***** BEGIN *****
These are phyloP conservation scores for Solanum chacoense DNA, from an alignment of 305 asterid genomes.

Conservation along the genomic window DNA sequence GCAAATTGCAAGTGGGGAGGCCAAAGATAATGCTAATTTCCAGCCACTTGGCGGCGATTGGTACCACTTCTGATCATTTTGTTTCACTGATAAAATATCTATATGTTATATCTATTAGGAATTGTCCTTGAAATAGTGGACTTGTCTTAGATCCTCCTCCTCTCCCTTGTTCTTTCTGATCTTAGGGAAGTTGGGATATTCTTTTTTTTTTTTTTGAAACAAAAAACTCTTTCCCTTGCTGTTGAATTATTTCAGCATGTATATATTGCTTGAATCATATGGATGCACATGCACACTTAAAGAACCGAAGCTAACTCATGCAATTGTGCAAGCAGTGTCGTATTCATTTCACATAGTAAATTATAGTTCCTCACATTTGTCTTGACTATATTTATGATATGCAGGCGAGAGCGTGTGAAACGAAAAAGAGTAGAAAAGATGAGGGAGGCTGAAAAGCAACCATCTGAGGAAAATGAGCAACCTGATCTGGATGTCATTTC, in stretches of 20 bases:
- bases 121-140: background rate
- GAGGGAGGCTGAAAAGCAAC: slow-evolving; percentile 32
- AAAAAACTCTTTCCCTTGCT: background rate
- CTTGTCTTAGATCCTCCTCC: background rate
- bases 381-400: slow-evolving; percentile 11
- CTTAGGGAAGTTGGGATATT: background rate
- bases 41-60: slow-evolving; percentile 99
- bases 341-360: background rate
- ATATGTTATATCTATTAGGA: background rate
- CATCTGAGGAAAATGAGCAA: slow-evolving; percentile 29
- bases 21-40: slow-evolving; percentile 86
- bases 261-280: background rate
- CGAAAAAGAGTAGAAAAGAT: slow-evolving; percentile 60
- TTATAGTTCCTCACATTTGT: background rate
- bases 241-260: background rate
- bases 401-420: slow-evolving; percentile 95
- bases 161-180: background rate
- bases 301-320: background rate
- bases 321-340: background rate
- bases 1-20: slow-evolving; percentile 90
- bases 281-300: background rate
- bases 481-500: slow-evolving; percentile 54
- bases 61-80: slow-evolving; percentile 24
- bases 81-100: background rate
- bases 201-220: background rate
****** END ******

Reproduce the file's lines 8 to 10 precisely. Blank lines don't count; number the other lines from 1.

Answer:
- CTTAGGGAAGTTGGGATATT: background rate
- bases 41-60: slow-evolving; percentile 99
- bases 341-360: background rate